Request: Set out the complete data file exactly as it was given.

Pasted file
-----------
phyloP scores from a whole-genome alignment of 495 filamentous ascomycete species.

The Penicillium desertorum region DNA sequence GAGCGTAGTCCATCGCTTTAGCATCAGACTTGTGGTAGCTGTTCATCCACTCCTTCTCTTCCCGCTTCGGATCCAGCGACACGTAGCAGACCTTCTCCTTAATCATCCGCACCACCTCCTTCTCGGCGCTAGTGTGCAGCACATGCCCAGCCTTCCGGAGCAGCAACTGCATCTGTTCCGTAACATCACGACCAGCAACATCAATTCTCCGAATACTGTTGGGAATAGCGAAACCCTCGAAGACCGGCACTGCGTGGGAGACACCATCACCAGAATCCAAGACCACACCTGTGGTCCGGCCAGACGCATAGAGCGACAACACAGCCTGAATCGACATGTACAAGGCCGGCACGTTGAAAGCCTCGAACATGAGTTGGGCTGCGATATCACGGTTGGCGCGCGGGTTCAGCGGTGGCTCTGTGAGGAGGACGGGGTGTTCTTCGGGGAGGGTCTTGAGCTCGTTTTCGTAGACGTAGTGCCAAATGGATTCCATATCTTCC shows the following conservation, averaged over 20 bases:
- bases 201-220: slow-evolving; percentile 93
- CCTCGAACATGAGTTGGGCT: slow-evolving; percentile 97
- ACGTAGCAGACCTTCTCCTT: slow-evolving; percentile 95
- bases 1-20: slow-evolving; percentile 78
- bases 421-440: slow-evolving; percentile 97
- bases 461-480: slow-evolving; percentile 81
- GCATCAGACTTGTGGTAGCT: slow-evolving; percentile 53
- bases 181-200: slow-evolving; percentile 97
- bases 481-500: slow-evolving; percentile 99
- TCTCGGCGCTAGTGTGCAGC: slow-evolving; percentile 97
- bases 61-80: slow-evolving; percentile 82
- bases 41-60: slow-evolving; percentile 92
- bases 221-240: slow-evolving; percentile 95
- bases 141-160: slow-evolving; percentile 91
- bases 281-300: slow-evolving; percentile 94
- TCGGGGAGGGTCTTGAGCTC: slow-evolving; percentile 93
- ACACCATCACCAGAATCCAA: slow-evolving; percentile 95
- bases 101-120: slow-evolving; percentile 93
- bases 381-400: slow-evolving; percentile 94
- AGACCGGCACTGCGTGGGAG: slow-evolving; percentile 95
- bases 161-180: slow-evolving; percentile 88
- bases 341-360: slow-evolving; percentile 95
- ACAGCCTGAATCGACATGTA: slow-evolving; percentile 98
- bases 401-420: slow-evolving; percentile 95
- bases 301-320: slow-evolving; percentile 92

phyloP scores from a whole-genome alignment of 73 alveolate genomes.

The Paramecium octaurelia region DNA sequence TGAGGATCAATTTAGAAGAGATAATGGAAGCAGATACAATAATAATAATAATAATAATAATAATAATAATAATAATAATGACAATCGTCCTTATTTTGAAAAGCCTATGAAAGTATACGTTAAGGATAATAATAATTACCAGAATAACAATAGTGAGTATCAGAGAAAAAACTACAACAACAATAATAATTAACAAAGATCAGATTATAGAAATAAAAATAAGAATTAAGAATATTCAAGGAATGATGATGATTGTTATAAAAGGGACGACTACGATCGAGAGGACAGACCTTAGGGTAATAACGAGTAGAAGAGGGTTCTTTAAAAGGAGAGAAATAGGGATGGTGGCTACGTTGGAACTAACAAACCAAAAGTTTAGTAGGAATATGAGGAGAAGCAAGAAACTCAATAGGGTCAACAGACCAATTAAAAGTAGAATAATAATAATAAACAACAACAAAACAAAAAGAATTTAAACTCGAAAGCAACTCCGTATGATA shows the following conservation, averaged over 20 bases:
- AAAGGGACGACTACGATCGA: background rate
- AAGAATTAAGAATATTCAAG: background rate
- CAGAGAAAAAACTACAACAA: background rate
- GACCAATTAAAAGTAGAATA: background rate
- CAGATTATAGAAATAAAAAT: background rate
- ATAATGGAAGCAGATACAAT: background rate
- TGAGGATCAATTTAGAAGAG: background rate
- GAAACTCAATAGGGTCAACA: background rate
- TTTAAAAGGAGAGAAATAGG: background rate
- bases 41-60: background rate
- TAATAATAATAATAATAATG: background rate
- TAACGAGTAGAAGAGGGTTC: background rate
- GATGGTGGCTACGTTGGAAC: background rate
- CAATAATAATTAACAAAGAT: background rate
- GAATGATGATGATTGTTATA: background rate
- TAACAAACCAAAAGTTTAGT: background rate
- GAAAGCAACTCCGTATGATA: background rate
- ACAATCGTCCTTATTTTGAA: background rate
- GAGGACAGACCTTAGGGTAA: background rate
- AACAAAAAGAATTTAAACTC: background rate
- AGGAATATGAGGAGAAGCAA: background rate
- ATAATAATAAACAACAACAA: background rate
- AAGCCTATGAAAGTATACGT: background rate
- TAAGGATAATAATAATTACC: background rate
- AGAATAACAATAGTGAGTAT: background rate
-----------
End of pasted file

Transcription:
phyloP scores from a whole-genome alignment of 495 filamentous ascomycete species.

The Penicillium desertorum region DNA sequence GAGCGTAGTCCATCGCTTTAGCATCAGACTTGTGGTAGCTGTTCATCCACTCCTTCTCTTCCCGCTTCGGATCCAGCGACACGTAGCAGACCTTCTCCTTAATCATCCGCACCACCTCCTTCTCGGCGCTAGTGTGCAGCACATGCCCAGCCTTCCGGAGCAGCAACTGCATCTGTTCCGTAACATCACGACCAGCAACATCAATTCTCCGAATACTGTTGGGAATAGCGAAACCCTCGAAGACCGGCACTGCGTGGGAGACACCATCACCAGAATCCAAGACCACACCTGTGGTCCGGCCAGACGCATAGAGCGACAACACAGCCTGAATCGACATGTACAAGGCCGGCACGTTGAAAGCCTCGAACATGAGTTGGGCTGCGATATCACGGTTGGCGCGCGGGTTCAGCGGTGGCTCTGTGAGGAGGACGGGGTGTTCTTCGGGGAGGGTCTTGAGCTCGTTTTCGTAGACGTAGTGCCAAATGGATTCCATATCTTCC shows the following conservation, averaged over 20 bases:
- bases 201-220: slow-evolving; percentile 93
- CCTCGAACATGAGTTGGGCT: slow-evolving; percentile 97
- ACGTAGCAGACCTTCTCCTT: slow-evolving; percentile 95
- bases 1-20: slow-evolving; percentile 78
- bases 421-440: slow-evolving; percentile 97
- bases 461-480: slow-evolving; percentile 81
- GCATCAGACTTGTGGTAGCT: slow-evolving; percentile 53
- bases 181-200: slow-evolving; percentile 97
- bases 481-500: slow-evolving; percentile 99
- TCTCGGCGCTAGTGTGCAGC: slow-evolving; percentile 97
- bases 61-80: slow-evolving; percentile 82
- bases 41-60: slow-evolving; percentile 92
- bases 221-240: slow-evolving; percentile 95
- bases 141-160: slow-evolving; percentile 91
- bases 281-300: slow-evolving; percentile 94
- TCGGGGAGGGTCTTGAGCTC: slow-evolving; percentile 93
- ACACCATCACCAGAATCCAA: slow-evolving; percentile 95
- bases 101-120: slow-evolving; percentile 93
- bases 381-400: slow-evolving; percentile 94
- AGACCGGCACTGCGTGGGAG: slow-evolving; percentile 95
- bases 161-180: slow-evolving; percentile 88
- bases 341-360: slow-evolving; percentile 95
- ACAGCCTGAATCGACATGTA: slow-evolving; percentile 98
- bases 401-420: slow-evolving; percentile 95
- bases 301-320: slow-evolving; percentile 92

phyloP scores from a whole-genome alignment of 73 alveolate genomes.

The Paramecium octaurelia region DNA sequence TGAGGATCAATTTAGAAGAGATAATGGAAGCAGATACAATAATAATAATAATAATAATAATAATAATAATAATAATAATGACAATCGTCCTTATTTTGAAAAGCCTATGAAAGTATACGTTAAGGATAATAATAATTACCAGAATAACAATAGTGAGTATCAGAGAAAAAACTACAACAACAATAATAATTAACAAAGATCAGATTATAGAAATAAAAATAAGAATTAAGAATATTCAAGGAATGATGATGATTGTTATAAAAGGGACGACTACGATCGAGAGGACAGACCTTAGGGTAATAACGAGTAGAAGAGGGTTCTTTAAAAGGAGAGAAATAGGGATGGTGGCTACGTTGGAACTAACAAACCAAAAGTTTAGTAGGAATATGAGGAGAAGCAAGAAACTCAATAGGGTCAACAGACCAATTAAAAGTAGAATAATAATAATAAACAACAACAAAACAAAAAGAATTTAAACTCGAAAGCAACTCCGTATGATA shows the following conservation, averaged over 20 bases:
- AAAGGGACGACTACGATCGA: background rate
- AAGAATTAAGAATATTCAAG: background rate
- CAGAGAAAAAACTACAACAA: background rate
- GACCAATTAAAAGTAGAATA: background rate
- CAGATTATAGAAATAAAAAT: background rate
- ATAATGGAAGCAGATACAAT: background rate
- TGAGGATCAATTTAGAAGAG: background rate
- GAAACTCAATAGGGTCAACA: background rate
- TTTAAAAGGAGAGAAATAGG: background rate
- bases 41-60: background rate
- TAATAATAATAATAATAATG: background rate
- TAACGAGTAGAAGAGGGTTC: background rate
- GATGGTGGCTACGTTGGAAC: background rate
- CAATAATAATTAACAAAGAT: background rate
- GAATGATGATGATTGTTATA: background rate
- TAACAAACCAAAAGTTTAGT: background rate
- GAAAGCAACTCCGTATGATA: background rate
- ACAATCGTCCTTATTTTGAA: background rate
- GAGGACAGACCTTAGGGTAA: background rate
- AACAAAAAGAATTTAAACTC: background rate
- AGGAATATGAGGAGAAGCAA: background rate
- ATAATAATAAACAACAACAA: background rate
- AAGCCTATGAAAGTATACGT: background rate
- TAAGGATAATAATAATTACC: background rate
- AGAATAACAATAGTGAGTAT: background rate